Munster, on the other hand, had mental strength by the bucketful. When Ulster snuck ahead with 15 minutes to go and Munster lost Rory Scannell and Andrew Conway forcing Rhys Marshall to inside centre and Peter O’Mahony to the wing, you’d have backed Ulster to get the win. Yet instead of shrinking, Munster grew.
In some ways, Munster are like a monster in horror movie with the hand always springing out of the grave at the end credits.
With the result in the balance, Munster went up the field and scored. When the time came for Ulster to do the same, they wilted from the responsibility. This was a recurring theme for Ulster, and their fans deserve better. Ruan Pienaar kicked the ball dead at a vital moment, they lost lineout after lineout to Billy Holland and Peter O’Mahony, and Charles Piutau played like he didn’t give a fuck once he didn’t have the ball.
Their game was summed up by Jackson’s snapped drop goal attempt in the dying moments. Instead of working for position, they shovelled the ball out to Jackson who had to pull at the drop from an angle. Ball wide. Game lost.
A rebuild awaits for Ulster. Munster will know all about that feeling, having been where Ulster are now this time last season. Jono Gibbs has a lot of work ahead of him, but the raw materials are there.
Munster had to dig deep to win this, but not so deep that the digging will hurt.
Munster now turn to the Aviva and the looming threat of Saracens. They’ve got more Lions than the Serengeti, internationals everywhere and are any sane bookie’s favourites. Yet part of me thinks they’re the excellently kitted out soldier wandering through the woods, training his rifle on shifting shadows while the old red beast lurks in the darkness. There’s the scent of an ambush in the air.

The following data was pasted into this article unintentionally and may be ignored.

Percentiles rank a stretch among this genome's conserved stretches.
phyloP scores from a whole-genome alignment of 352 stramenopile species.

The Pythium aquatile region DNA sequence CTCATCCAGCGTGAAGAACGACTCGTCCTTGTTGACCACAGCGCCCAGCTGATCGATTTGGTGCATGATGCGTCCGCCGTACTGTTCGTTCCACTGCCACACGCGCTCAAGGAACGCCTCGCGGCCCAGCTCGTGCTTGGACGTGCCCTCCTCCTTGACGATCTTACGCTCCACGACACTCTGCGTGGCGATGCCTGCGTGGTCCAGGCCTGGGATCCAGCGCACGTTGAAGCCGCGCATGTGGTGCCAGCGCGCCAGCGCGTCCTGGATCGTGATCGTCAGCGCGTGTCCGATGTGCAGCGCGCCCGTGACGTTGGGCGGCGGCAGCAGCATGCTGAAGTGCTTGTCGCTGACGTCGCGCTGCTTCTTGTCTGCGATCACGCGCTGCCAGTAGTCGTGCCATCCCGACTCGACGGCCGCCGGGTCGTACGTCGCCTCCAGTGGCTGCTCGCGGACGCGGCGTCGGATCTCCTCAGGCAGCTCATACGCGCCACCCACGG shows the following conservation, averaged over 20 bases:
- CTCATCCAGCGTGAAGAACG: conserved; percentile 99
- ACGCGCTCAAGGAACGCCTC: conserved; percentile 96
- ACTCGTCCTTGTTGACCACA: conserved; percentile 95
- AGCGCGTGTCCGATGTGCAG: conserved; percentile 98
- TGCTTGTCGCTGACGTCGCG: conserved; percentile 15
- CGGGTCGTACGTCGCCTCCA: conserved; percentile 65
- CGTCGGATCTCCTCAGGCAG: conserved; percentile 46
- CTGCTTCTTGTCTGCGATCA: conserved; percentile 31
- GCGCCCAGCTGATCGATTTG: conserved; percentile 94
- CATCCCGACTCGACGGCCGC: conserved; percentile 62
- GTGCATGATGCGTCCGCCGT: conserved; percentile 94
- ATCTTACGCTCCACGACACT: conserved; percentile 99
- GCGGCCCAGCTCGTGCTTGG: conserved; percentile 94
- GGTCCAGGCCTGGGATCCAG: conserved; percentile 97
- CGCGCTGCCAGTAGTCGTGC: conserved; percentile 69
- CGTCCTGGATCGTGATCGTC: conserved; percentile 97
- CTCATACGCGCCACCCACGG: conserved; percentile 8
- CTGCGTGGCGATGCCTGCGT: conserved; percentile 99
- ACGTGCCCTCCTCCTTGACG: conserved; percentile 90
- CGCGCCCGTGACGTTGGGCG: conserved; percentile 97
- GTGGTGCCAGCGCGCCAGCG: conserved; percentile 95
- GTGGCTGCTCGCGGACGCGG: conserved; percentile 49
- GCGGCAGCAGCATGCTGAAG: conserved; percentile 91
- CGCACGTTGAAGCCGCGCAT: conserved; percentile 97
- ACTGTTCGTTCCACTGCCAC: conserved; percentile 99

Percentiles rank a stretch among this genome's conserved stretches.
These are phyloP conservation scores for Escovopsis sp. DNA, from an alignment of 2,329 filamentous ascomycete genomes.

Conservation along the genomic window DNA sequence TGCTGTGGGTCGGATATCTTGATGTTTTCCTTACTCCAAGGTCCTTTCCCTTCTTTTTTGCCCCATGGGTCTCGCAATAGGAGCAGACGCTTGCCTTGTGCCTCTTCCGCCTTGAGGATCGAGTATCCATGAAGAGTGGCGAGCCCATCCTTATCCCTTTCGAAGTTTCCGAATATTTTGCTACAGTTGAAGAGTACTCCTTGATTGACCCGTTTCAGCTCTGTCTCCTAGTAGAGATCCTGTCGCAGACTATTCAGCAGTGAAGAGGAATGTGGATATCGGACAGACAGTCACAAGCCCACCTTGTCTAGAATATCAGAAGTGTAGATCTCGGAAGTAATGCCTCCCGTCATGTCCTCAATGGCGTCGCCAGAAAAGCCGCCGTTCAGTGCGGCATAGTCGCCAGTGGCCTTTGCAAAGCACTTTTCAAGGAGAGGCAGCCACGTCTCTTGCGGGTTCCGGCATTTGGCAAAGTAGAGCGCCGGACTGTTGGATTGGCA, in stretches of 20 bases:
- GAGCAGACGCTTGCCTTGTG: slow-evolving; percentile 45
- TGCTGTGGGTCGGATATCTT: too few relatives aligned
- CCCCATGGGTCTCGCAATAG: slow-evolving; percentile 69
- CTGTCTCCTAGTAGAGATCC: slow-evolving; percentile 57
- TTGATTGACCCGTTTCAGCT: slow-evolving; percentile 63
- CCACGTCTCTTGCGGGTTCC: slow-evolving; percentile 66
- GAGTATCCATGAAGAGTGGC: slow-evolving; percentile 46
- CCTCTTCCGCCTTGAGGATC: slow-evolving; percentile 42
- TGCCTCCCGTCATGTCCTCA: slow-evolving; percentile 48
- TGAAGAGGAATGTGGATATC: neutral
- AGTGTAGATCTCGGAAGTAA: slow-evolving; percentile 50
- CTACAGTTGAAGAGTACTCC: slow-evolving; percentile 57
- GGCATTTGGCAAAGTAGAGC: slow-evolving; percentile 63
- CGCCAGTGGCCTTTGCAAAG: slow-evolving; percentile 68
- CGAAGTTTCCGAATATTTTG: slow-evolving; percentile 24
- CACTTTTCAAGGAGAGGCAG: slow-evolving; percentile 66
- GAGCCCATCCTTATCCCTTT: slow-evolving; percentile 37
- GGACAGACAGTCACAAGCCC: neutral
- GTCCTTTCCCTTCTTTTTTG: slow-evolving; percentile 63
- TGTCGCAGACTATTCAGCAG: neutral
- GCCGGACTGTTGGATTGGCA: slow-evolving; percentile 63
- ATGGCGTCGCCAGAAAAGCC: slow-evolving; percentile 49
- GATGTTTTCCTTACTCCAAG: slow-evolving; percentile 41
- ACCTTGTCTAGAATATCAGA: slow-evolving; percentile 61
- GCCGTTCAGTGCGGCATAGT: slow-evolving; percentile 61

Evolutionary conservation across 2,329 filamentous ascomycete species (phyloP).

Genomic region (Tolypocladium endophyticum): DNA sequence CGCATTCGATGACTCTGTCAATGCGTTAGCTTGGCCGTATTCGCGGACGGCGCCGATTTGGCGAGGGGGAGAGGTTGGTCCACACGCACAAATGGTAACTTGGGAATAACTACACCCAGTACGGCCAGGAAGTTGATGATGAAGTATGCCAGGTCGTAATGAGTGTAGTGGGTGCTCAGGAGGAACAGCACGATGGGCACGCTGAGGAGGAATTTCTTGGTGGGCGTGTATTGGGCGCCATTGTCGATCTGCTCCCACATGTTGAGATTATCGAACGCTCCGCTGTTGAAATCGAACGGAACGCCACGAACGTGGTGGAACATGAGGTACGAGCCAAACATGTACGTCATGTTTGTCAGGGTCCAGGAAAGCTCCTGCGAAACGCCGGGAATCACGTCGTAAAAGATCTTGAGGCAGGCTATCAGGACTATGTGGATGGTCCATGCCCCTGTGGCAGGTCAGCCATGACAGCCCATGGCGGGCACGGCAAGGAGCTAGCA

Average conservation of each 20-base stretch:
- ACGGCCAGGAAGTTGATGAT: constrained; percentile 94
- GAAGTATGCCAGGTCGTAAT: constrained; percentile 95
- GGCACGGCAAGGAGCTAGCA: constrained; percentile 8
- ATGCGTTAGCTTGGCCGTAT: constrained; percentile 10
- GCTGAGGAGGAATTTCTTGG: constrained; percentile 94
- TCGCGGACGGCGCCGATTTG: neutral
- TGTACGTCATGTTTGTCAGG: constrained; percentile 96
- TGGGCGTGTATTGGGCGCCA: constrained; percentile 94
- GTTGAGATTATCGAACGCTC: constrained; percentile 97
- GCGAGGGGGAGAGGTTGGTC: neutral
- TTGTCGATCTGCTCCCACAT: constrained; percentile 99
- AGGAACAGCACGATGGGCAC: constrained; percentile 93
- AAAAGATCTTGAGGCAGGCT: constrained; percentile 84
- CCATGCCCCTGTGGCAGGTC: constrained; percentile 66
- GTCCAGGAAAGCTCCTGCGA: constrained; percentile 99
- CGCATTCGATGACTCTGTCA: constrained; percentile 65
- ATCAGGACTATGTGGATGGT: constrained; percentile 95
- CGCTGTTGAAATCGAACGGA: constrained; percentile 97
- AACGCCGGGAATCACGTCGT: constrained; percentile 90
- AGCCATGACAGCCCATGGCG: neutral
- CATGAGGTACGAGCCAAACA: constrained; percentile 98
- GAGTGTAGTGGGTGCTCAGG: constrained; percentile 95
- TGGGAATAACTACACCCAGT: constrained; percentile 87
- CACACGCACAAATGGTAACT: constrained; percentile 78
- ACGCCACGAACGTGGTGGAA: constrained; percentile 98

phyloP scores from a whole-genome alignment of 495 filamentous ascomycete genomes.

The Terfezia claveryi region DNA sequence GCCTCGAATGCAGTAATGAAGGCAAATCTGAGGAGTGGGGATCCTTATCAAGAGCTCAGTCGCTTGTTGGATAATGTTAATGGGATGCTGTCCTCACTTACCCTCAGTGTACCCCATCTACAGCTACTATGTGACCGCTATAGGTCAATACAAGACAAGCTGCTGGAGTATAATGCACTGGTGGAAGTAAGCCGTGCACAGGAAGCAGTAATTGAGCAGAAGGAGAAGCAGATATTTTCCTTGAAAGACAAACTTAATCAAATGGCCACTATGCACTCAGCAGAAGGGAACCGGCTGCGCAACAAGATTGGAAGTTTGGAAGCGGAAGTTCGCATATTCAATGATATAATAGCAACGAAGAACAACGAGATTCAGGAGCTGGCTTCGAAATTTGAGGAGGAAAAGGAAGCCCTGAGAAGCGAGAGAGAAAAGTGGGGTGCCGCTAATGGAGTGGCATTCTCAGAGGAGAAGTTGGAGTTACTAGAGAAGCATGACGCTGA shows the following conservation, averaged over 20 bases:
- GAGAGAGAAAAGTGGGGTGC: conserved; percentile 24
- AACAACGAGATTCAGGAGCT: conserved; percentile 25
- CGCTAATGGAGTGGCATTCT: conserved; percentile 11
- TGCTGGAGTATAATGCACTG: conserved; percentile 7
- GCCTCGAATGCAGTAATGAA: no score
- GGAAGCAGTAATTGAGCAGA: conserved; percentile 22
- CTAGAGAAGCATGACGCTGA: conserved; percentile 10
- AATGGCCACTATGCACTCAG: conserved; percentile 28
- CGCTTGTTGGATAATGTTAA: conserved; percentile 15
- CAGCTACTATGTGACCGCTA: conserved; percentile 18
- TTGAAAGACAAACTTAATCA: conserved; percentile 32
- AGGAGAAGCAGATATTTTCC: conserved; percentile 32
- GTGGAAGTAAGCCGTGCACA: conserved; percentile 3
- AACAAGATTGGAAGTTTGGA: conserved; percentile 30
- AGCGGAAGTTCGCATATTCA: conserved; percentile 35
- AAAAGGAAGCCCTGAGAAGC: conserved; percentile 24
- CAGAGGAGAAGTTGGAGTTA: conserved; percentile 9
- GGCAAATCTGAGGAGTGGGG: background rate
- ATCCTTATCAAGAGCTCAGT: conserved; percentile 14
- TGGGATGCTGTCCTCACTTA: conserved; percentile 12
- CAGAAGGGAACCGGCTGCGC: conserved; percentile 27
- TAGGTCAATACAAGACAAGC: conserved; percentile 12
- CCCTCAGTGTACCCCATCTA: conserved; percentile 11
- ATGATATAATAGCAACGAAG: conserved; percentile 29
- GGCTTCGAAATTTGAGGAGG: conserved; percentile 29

Can you smell it?
Tommy O’Donnell, Jack O’Donoghue
I’m a huge fan of the TOD. Who isn’t? Weirdos and goons, that’s who. But as ardent a fan of the TOD as I am, even I have to point out how off the pace he’s been as of late. Is it a confidence thing? Whatever it is, it would want to turn around fairly sharpish. He was pretty poor here. His usual defensive work rate didn’t really compensate for his lack of impact with the ball in hand or at the ruck. The game seemed to pass him by.
Jack O’Donoghue isn’t having a vintage season. He’s a hard worker, a solid defensive player and a growing jumper at the lineout but he just isn’t having the kind of impact on games that you feel he should have. He had a poor game here and didn’t really get going. He stuck his tackles, for sure, but he didn’t make a statement carry or impact that, you’d think, would push him on. He needs one statement game to push him to the next level. He has all the tools to be a genuine superstar but needs to start putting it together sooner rather than later.
Dave Kilcoyne, James Cronin, Niall Scannell, Rhys Marshall, Stephen Archer, Donnacha Ryan, Jean Deysel, Dave Callaghan, Abrie Griesel, Ian Keatley, Tyler Bleyendaal, Rory Scannell, Francis Saili, Andrew Conway, Simon Zebo
Outside of two poor performances in the back row, most everyone else was decent.
Francis Saili had the ultimate mixed bag game. A superb, world class step, run and offload for Keith Earls try, and then a mistimed shoot to leave Marshall in at the other end a few minutes later. Frustrating, at times, but you get the feeling that he’ll have a big statement to make before this season is all said and done.
Billy Holland, John Ryan, Peter O’Mahony, Angus Lloyd, Keith Earls
What a game Peter O’Mahony had. Turnovers, some vintage old school collar grabbing, lineout steals, carrying and a mountain of defensive dirty work was the O’Mahony standard here but he added some lovely touches for Angus Lloyd’s try with some excellent second touch handling. He’s more Lion than Mufasa. If Gatland has eyes in his head, that is.